3) Giant issues?
I have the Giants going 10-6, winning the NFC East, and being true contenders for the Super Bowl again. But I do have some concerns. There are questions about the defensive back seven, ranging from Michael Boley's health to the play at middle linebacker to depth at cornerback. Left tackle Will Beatty can't stay healthy. Running back Ahmad Bradshaw has been nicked. And receiver Hakeem Nicks didn't practice on Sunday or Monday.

4) Giant strengths
The Giants should still, of course, beat the Dallas Cowboys relatively easily on Wednesday night. While Tony Romo matches up well with the aforementioned back seven, the Giants' pass rush should dominate the Cowboys' offensive line. Which coach and quarterback do you trust more in the big game? Give me Coughlin and Eli Manning, 31-21. With the Tampa Bay Buccaneers and Carolina Panthers next on the schedule, the Giants will start 3-0.

5) Worst. Holdout. Ever.
So Maurice Jones Drew reports to the Jacksonville Jaguars the week before the season starts without a stitch of new money. Now the reigning NFL rushing champ, who isn't yet in football shape, will face an increased risk of injury while debuting as a third-down back. His bank account hasn't changed, but he has hurt his image and his team's ability to win. Congrats, MJD, on the most worthless holdout ever.

6) Success is in the Cards
I chuckle every time I read how doomed the Arizona Cardinals are, even with John Skelton winning an anemic quarterback battle against Kevin Kolb. Remember, the Cardinals did go 8-8 with this combination last year. Running back Ryan Williams and receiver Michael Floyd give Arizona more weapons. The defense is better and will be dominant. I expect Arizona to go 8-8 again.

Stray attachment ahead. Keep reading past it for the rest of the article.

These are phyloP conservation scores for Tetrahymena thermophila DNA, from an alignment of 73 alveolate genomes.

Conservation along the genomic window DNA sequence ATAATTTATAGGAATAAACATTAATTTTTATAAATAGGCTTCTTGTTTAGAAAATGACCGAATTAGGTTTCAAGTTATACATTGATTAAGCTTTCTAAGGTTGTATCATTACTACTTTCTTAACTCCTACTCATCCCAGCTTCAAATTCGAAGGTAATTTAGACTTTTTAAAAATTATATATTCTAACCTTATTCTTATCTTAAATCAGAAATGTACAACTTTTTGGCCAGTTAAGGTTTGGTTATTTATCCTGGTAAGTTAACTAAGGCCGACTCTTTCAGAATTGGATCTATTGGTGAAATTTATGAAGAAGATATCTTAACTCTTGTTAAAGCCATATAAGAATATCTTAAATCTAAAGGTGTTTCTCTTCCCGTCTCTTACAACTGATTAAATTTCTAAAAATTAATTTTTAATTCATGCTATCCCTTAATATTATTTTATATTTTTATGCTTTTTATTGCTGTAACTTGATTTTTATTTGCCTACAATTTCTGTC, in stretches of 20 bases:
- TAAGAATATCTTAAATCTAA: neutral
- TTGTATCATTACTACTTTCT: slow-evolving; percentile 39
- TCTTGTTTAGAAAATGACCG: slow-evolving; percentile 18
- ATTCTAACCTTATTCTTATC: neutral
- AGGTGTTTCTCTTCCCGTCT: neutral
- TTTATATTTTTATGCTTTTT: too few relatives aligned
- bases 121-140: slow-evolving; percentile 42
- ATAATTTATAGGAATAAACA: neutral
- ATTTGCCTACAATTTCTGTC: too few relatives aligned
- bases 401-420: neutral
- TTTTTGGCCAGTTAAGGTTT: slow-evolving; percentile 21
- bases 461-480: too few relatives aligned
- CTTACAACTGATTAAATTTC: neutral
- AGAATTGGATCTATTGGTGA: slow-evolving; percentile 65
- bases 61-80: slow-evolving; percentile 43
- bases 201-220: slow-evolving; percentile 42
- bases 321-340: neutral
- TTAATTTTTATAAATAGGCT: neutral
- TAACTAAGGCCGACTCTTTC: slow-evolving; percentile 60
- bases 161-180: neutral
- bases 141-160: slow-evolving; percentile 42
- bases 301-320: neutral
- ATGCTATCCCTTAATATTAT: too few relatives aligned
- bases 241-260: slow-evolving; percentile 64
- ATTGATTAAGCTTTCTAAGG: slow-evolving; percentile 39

7) Perfect Burfict
Cincinnati Bengals defensive coordinator Mike Zimmer told us on SiriusXM Blitz last week that Vontaze Burfict, who was troubled at the collegiate level, has been "perfect" as a guy and "excellent" as a player. Zimmer is one of the best coordinators in the game. Watch him turn Burfict into a gem and make the Bengals a top-five defense this year.

8) Titan-ic upset?
The Tennessee Titans will start Jake Locker this week against the New England Patriots, and I think he's ready. I picked New England to go 14-2 this year, but I think Locker and the Titans will hang with them on Sunday. Titans head coach Mike Munchak told us on the SiriusXM Blitz that the ground attack is key for his team. "We need to be much more consistent in our run game," he said. "We need to get the tough yards when we need them." I think Chris Johnson will lead the league in rushing this year and gain much more than 100 yards against the Pats. I still like the Patriots, but with Johnson running wild and Locker making some plays downfield, it will be close.

9) Andy Dalton, Peyton Manning and the Colts?
Among all of the chatter of first- and second-year quarterbacks starting this week, it is very interesting to think about just how close the Indianapolis Colts were to drafting Cincinnati Bengals quarterback Andy Dalton last year.

Before the 2011 NFL Draft, I was told it was a possibility. Speaking with myself and Rich Gannon in December 2011, former Colts executive Bill Polian said that the decision came down to the wire, with the Colts ultimately picking tackle Anthony Castonzo to protect Peyton Manning, which, of course, he never got a chance to do.

Colts owner Jim Irsay has been adamant that Polian and his son, Chris Polian, did not break the lockout rules by communicating with Manning during the labor standstill. They never saw him throw. They truly didn't know how injured the quarterback was. If there had been labor peace, Manning would have seen Colts doctors and worked with the team in Indianapolis. Polian would have seen the severity of Manning's situation and likely would've drafted Dalton. The Colts likely would've won more games, Andrew Luck would be elsewhere and Manning and the Polians would all likely still be in Indianapolis.

Follow Adam Schein on Twitter @AdamSchein